How does IMLM work? The basis of this memory phenomenon is the long-term incidental/accidental formation of a stable neurological association between the visual image of the scene of the exact location where one is at and information absorbed through interested, attentive reading or through interested, attentive listening at a time when one was present at and looking at that exact location. If one revisits that exact location and looks at exactly the same scene, the memory of the information absorbed at that location is automatically and involuntarily recalled. There does not need to be any logical link between the place or scene and the concept. Recall of the concept can happen years later when the place is revisited. As I have not made any serious attempt to record this phenomenon I do not know exactly how long these associations can last. The form in which the information is recalled is in conceptual form – I do not “hear” in my mind’s ear the sound of the original radio broadcast, and I do not “read” in my mind’s eye information read at that location. I just remember the gist of what was learned at that location. This is one way in which this phenomenon is different from the method of loci. In the method of loci both the trigger (seeing or visualizing the scenery of the walk) and the experiences evoked (visualizing the items memorized) are visual. In the IMLM the trigger is visual (a scene) but the experience evoked is a concept, not visual, at least that has been the way I experience it.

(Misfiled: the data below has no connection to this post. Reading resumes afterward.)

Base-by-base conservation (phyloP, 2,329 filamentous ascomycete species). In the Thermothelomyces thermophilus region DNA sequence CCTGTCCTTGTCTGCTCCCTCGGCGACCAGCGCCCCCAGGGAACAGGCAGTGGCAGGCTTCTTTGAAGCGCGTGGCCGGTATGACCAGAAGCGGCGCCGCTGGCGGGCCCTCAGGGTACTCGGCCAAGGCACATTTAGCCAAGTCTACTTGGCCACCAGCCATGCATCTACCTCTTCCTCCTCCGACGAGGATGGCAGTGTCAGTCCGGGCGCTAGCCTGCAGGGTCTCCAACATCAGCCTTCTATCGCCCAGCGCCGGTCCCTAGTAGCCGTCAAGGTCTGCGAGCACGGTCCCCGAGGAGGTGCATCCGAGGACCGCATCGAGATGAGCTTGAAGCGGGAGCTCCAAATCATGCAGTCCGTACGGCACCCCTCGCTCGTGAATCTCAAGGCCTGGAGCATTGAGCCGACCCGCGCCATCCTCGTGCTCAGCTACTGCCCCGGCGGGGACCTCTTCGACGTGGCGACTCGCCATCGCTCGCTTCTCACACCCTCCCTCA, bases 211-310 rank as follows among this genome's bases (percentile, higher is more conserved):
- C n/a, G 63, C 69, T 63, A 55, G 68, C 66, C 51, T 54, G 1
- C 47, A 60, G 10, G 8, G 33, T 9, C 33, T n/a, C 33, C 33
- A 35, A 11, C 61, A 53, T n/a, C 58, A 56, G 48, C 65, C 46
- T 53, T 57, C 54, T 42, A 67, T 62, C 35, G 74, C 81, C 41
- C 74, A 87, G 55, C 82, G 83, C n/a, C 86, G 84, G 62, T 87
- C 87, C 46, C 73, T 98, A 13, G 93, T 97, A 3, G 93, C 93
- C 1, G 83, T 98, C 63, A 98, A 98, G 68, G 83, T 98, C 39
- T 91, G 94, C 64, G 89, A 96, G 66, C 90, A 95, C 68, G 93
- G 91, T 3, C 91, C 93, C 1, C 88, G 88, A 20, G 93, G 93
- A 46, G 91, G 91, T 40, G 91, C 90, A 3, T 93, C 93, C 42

One could simply call this scene->concept synaesthesia, and interestingly, I have described at this blog concept->scene synaesthesia, and unusual variations, which I also experience, and at this blog other people from around the world have described similar concept->scene synaesthesia experiences. Clearly, at least in some brains, there are very active physical connections between the part of the brain that “does” visualisation of memories of scenes (fusiform gyrus?) and the part of the brain that “does” abstract conceptual thinking, whatever that part might be. I have never before read of any such thing being described in the literature on synaesthesia. I choose to not simply call the IMLM phenonenon “scene->concept synaesthesia” because this differs from classic synaesthesia in a number of important ways. Unlike other known types of synaesthesia, the events that formed the synaesthesia-like connections can be remembered by me and they are similar scenarios. Unlike the apparent origins of many well-studied types of synaesthesia (such as grapheme->colour synaesthesia, which I and relatives also experience), the events that formed these connection did not happen in early childhood, and new instances of this type of synaesthesia could easily be deliberately created, and possibly exploited as a mnemonic device. To contrast IMLM and my synaesthesias that connect scenes and concepts with the more classic forms of synaesthesia such as number form synaesthesia and grapheme->colour synaesthesia, the classic types could be described as “developmental” because they form in early childhood, most likely as the result of natural but atypical brain maturation processes, and they are permanent, but my IMLM and related synaesthesias can form in adulthood, can be manipulated and created, and while these connections are generally very long-lasting, I’m not completely sure that they are as unchanging as the classic synaesthesias. IMLM is not a type of “developmental” synaesthesia – I would instead describe it as an unusual ability that the synaesthete brain is possibly especially capable at doing at any age. It could very well be useful if one wanted to learn some type of savant memory party trick.